Boat Review Date: March 2014
Author: Mike Brown
The concept of building in moulded plastic a boat that otherwise resembles an inflatable is not new, but the Whaly has a whole set of design features that make it unique. One possibly unique feature is its place of origin: I can’t recall any other leisure boat imported from the Netherlands. But if those people don’t know a thing or two about building boats who does?
UV stabilised polyethylene has some great advantages over other materials. Softer than fibreglass, it is also naturally slippery and tends neither to damage itself against jetties nor other boats it comes alongside. It is far more resistant to damage than an inflatable and vastly longer lived.
It is actually enormously resistant to damage, yielding rather than cracking or tearing, and scratches are no problem because the colour goes all the way through the material. If some unthinkably powerful impact pierces it, the Whaly is double hulled for safety and the hole can be simply repaired by plastic welding. The tough, nearly maintenance free properties have made it the material of choice for fish farm workboats and oil spill response boats.
An obvious local application is as a tender to a larger vessel. The review 435 (a little over 14ft) is the largest in the Whaly range, and might sound on the small side. But under European certification it can carry from eight to 12 people depending on area of operation. The significant beam of 1.73 metres and vast volumes of buoyancy have much to do with this.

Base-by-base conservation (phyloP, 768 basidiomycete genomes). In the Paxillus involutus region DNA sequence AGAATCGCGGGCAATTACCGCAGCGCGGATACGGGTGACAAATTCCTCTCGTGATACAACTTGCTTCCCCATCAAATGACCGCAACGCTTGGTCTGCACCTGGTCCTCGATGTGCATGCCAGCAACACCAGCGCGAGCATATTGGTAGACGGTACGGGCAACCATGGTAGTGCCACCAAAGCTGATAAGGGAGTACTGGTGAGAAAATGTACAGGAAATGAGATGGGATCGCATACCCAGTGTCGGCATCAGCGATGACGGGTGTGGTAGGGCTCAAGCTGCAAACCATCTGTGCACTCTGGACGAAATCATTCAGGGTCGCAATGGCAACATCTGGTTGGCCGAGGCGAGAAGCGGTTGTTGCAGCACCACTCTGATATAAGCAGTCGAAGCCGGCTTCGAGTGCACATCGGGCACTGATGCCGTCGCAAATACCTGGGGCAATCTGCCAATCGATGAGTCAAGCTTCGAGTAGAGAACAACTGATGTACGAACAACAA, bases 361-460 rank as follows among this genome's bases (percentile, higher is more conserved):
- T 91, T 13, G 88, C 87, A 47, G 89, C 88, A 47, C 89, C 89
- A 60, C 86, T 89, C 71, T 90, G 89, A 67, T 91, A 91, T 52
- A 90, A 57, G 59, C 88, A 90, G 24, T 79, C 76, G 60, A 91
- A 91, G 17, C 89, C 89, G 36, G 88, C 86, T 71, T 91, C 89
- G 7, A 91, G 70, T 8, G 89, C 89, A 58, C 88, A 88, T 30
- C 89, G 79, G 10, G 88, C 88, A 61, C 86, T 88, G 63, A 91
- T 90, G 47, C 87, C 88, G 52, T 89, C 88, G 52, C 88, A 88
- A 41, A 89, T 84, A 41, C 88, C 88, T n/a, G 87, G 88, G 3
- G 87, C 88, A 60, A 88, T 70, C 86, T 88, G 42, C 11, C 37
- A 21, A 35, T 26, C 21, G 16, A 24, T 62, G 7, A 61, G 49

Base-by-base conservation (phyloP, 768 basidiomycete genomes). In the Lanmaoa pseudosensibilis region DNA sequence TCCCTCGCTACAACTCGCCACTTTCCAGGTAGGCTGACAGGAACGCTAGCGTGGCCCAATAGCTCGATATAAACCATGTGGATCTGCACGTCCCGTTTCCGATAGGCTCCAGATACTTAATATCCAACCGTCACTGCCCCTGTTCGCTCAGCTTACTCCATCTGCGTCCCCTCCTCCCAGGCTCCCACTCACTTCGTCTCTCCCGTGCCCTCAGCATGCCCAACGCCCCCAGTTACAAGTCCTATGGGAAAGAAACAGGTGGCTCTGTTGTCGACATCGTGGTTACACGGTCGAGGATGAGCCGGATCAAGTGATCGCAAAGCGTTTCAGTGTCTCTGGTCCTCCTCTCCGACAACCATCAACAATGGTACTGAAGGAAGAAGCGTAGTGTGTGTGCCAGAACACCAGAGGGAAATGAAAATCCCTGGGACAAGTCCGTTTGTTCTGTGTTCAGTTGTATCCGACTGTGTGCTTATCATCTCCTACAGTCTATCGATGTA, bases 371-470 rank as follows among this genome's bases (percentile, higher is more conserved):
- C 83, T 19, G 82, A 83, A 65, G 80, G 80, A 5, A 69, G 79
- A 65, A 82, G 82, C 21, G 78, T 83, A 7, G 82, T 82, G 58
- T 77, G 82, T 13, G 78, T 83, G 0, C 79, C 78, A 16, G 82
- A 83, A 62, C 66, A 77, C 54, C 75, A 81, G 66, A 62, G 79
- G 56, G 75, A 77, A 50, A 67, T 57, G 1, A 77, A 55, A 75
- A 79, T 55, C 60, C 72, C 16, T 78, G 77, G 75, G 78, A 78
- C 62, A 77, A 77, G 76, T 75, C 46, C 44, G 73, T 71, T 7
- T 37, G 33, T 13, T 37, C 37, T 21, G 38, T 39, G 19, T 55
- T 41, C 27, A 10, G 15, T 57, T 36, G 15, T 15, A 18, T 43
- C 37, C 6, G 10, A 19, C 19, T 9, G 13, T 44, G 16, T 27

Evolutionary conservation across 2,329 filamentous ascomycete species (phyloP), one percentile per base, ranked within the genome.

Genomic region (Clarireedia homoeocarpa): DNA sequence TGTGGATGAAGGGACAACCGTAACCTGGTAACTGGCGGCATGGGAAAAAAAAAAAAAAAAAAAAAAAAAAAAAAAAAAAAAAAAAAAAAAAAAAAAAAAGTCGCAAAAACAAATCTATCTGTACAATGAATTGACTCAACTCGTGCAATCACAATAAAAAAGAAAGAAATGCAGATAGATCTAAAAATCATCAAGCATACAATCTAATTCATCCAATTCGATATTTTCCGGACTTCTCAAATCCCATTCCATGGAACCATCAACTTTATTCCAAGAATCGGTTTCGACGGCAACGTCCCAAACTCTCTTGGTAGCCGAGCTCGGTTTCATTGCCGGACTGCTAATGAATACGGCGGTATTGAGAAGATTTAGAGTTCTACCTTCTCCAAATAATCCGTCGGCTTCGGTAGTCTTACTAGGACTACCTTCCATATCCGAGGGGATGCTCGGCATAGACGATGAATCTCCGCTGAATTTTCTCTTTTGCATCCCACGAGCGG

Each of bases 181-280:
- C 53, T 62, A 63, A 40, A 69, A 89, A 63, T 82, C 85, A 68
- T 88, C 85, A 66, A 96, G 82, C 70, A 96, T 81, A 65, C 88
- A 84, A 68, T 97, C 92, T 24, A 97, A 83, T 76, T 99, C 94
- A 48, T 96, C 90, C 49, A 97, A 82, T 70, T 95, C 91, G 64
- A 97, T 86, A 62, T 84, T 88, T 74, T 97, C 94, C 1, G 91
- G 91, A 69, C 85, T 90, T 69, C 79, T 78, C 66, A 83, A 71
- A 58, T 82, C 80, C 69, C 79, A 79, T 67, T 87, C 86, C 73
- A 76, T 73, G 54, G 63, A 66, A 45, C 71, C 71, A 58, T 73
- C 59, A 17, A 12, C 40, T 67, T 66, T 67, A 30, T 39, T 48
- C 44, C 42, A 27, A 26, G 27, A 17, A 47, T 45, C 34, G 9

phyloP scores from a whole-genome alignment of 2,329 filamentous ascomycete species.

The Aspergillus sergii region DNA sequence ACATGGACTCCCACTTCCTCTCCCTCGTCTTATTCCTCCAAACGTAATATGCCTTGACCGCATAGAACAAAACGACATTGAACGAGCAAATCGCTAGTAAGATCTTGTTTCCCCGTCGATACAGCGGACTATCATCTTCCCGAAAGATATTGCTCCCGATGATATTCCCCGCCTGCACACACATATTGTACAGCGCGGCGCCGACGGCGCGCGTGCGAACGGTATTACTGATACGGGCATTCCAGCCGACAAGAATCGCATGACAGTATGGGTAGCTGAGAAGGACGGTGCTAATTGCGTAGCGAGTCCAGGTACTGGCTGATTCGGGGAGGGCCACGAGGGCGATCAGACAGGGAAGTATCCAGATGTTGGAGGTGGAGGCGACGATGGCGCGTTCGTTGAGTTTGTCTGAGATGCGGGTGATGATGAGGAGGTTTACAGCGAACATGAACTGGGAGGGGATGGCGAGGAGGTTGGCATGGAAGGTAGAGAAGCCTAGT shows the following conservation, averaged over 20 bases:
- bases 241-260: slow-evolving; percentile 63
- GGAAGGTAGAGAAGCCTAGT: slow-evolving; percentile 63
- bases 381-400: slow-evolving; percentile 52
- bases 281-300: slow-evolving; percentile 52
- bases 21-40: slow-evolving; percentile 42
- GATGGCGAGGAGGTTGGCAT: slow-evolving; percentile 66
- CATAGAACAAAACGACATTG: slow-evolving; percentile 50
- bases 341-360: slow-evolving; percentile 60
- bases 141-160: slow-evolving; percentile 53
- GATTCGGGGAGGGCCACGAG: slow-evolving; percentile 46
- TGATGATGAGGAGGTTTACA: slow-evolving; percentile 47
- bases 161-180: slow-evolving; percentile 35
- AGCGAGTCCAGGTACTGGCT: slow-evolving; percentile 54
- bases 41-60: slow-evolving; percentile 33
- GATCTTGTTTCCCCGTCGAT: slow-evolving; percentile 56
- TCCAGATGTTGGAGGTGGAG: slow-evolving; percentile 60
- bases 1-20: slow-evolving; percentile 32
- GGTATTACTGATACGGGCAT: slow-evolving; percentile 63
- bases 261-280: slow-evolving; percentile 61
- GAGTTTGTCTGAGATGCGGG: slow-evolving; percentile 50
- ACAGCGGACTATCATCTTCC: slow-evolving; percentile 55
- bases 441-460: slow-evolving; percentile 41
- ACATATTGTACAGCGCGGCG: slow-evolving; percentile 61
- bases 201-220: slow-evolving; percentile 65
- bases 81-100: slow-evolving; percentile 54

Our 435 had the maximum size of outboard, a 30hp Honda. This was controlled from a side console, but the Whaly’s ingenious internal arrangement allows it to have the alternative of tiller steering. The main seating is provided by fore and aft side benches with four slots each side on the benches’ vertical inboard face. These accept drop in – or take out - box thwarts and a drop in console. We had just one thwart in place for the driver’s seat. This was pierced for steering, throttle and power cables, the battery fitting neatly in the half thwart alongside the console.
Inflatable style, the Whaly is fitted with a grab line for passenger safety. Unlike an inflatable’s loose beckets, though, this is tightly stretched quarter to quarter via the bow. Held in place by 17 mounting points it provides genuine security.
There is not a lot of storage available; take out the thwarts and there is none beyond the lidded anchor well. In tender mode, so what? Space is the thing for that job. With the driver’s thwart in place there is storage for all the vital stuff, and in a no-nonsense boat like this frivolous stuff would be out of place.
A boat this practical should be serious minded, but instead it turned out to be a fun package. 30 horsepower gives it real performance, and it manoeuvred like a sports boat. This is not an offshore boat but the hull has useful deadrise and coped well with the Swan’s chop and assorted wakes.
Although the obvious role for the Whaly is as a tender, it would fit the bill for most things you do with a five metre open boat. Its lack of crevices suits it to some of the noxious substances that come aboard in crab nets; divers would favour the low sides; the phenomenal stability is just as acceptable for inshore fishing as it is for passenger carrying. A couple of tasks that would use its special properties could be hire boat fleets and sailing dinghy rescue boats.
For a boat likely to last a lifetime or more the Whaly 435 is not expensive. Powered by the Honda you need to part with $16,550, but you can shave off more than $3,000 by substituting a Tohatsu two-stroke. That’s cheap boating.
Price as reviewed $16,550
Price from $13,500
Hull weight 165kg
Motor fitted 30hp Honda four-stroke